County Geologic Atlases and Related Hydrogeologic Research
$1,130,000 is from the trust fund to the Board of Regents of the University of Minnesota for the Geologic Survey to initiate and continue the production of county geologic atlases, establish hydrologic properties necessary to water management, and investigate the use of geochemical data in water management. This appropriation represents a continuing effort to complete the county geologic atlases throughout the state. This appropriation is available until June 30, 2013, by which time the project must be completed and final products delivered.
Click on "Final Report" under "Project Details".
Click on "Final Report" under "Project Details".
The Minnesota County Geologic Atlas program is an ongoing effort begun in 1982 that is being conducted jointly by the University of Minnesota's Minnesota Geological Survey and the Minnesota Department of Natural Resources (DNR). The program collects information on the geology of Minnesota to create maps and reports depicting the characteristics and pollution sensitivity of Minnesota's ground-water resources. County Geologic Atlases are used in planning and environmental protection efforts at all levels of government and by businesses to ensure sound planning, management, and protection of land and water resources. The Minnesota Geological Survey will use this appropriation to:
- Initiate geologic atlases for Sherburne and Morrison counties;
- Continue work on county geologic atlases already in progress;
- Make collected data available in a digital format;
- Investigate the hydrologic properties of the St. Lawrence Formation in southeastern Minnesota;
- Evaluate methods for investigating groundwater flow pathways in urban areas, using Rochester, MN as the test area.
OVERALL PROJECT OUTCOME AND RESULTS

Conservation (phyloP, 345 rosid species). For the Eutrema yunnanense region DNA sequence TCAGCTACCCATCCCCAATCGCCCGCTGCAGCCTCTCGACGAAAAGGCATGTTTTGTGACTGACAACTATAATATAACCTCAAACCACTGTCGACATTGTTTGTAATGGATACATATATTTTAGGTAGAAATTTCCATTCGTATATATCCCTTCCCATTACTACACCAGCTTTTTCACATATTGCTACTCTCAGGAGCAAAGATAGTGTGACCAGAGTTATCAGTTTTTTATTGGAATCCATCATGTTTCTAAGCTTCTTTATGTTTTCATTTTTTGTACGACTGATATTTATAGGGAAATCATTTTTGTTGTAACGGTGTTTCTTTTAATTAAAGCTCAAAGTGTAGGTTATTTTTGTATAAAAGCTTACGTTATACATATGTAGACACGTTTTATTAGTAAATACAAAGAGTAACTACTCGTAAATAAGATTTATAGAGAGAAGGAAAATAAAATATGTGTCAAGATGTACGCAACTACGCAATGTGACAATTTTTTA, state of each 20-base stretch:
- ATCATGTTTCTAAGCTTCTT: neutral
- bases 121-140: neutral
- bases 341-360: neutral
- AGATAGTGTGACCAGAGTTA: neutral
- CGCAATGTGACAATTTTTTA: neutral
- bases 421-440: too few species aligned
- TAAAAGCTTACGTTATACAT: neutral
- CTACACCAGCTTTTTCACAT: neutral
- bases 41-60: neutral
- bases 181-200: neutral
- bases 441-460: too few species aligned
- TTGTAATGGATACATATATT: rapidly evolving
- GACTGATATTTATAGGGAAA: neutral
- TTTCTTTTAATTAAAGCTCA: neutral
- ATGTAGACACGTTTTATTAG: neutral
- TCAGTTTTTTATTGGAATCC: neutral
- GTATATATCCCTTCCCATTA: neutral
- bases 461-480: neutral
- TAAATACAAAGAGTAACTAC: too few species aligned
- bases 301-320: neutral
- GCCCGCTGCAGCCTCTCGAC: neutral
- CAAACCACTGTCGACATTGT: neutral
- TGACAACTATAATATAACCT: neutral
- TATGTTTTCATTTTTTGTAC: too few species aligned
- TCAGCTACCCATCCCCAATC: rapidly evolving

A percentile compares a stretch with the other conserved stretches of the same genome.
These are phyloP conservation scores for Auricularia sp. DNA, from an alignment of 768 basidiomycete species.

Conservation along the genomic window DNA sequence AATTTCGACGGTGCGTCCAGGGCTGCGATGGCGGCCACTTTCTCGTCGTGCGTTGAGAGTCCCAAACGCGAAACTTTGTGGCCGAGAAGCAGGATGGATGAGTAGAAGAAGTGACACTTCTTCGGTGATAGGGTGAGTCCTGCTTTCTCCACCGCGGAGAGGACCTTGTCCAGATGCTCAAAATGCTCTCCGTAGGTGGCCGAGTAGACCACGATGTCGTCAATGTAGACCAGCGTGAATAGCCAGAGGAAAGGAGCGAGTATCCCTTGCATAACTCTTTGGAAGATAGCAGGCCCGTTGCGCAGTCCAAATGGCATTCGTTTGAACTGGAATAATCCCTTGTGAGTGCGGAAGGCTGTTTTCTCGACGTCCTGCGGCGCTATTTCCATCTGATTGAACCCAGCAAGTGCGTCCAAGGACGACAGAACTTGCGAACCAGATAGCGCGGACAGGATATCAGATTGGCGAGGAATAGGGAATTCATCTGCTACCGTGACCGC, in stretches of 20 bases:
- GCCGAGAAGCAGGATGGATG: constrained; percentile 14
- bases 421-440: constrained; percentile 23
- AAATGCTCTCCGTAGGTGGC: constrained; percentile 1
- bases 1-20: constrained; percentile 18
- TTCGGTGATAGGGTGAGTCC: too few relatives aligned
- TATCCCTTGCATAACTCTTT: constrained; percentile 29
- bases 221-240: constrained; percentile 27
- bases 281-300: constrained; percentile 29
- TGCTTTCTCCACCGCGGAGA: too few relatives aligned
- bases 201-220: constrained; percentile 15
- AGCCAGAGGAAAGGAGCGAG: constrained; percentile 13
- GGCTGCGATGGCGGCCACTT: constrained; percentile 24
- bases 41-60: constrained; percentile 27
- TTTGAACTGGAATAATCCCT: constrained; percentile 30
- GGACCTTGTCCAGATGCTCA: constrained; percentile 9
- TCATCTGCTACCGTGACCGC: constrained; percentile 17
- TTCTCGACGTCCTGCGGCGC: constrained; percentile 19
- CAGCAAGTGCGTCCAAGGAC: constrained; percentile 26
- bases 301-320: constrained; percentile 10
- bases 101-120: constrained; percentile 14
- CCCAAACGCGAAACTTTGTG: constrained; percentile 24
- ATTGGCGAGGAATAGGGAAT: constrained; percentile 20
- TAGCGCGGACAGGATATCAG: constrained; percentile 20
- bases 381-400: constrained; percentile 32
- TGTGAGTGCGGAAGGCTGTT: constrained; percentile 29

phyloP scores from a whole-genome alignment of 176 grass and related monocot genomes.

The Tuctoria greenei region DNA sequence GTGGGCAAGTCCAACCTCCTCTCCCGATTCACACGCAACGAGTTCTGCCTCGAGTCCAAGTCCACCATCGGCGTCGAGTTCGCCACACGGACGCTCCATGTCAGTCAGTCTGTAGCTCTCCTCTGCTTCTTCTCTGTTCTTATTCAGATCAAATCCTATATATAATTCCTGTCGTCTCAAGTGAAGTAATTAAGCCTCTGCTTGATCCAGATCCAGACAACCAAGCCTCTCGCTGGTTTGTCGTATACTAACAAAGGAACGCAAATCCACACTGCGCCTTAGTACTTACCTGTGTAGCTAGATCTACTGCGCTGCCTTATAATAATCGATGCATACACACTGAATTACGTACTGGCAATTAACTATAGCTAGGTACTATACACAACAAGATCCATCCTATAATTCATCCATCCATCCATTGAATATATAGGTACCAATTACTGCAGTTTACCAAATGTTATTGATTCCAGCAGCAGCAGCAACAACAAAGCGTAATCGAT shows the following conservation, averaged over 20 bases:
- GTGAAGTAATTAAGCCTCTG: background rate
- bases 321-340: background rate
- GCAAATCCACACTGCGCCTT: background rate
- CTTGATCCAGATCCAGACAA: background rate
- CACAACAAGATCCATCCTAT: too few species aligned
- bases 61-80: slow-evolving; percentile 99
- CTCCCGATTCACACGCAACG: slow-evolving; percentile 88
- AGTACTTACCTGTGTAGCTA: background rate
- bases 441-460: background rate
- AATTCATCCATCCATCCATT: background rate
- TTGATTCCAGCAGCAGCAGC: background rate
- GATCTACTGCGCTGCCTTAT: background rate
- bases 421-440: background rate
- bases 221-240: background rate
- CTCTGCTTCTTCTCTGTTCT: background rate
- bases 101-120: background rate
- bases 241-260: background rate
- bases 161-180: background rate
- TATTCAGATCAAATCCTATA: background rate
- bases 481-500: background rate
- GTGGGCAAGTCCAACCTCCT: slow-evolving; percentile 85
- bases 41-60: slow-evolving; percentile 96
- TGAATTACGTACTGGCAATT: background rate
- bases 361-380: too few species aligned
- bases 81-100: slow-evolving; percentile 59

The Minnesota Geological Survey maps sediment and rock because these materials control where water can enter the subsurface (recharge), where and how much water can reside in the ground (aquifers), where the water re-emerges (discharge), and at what rates this movement occurs. This information is essential to managing the quality of our water and the quantity that can be sustainably pumped. This project completed geologic atlases for Sherburne and Morrison counties, and contributed to atlas work in Anoka, Wright, Hennepin, Hubbard, Becker, Wadena, St. Louis, and Lake counties. Information about the geology is gleaned from the records of domestic wells, and from drilling conducted for this project. In Sherburne County we used 14,450 wells and 5 cores and in Morrison County we used 6,400 wells and 21 cores, and soil borings and geophysical surveys. From the data we created maps of the geology immediately beneath the soil; the aquifers within the glacial sediment; and the shape, elevation, and rock types of the bedrock surface. These maps and data support monitoring, wellhead protection, water appropriation, clean-ups, and supply management.
The deep bedrock aquifers in southeastern Minnesota are in most places not yet significantly impacted by pollution and presumed to be protected by low permeability overlying geologic layers, called aquitards. Even though aquitards are an important control on recharge and contaminant transport, their hydrologic characteristics are poorly understood compared to aquifers. This subproject investigated the St. Lawrence Formation through existing data, new data on fracturing, and by constructing an instrumented borehole to test the water-bearing characteristics. We learned that the St. Lawrence acts to retard vertical water flow where it is buried by more than 50 feet of overlying rock, but fails to do so in more shallow settings. Parts of the formation convey water horizontally in either setting.
A third subproject traced ground water movement in the Rochester area by examining the chemistry of the water. We learned that flow patterns are changing, apparently in response to high capacity pumping.
PROJECT RESULTS USE AND DISSEMINATION
County geologic atlases are distributed in print and digital formats. The digital format allows us to include all the data that support the maps and the ability to change the maps or create new ones. The products are available from the MGS web site (http://www.mngs.umn.edu/index.html). We also conduct post-project workshops in the map area to familiarize users with the products and their applications. The products are also distributed to libraries. Products of the Morrison County Geologic Atlas have been applied to finding new municipal water supplies in Little Falls and Motley. We expect both these atlases will be applied to understanding the widespread distribution of nitrate in ground water in this part of Minnesota. Additional funding from DNR has allowed us to continue to collect data from the instrumented borehole constructed for the St. Lawrence subproject. This additional data will be combined with what we have in a formal MGS Report of Investigations. The Rochester study is likely to improve computer simulations of water flow and influence decisions about the distribution and pumping rates of the wells that supply the city.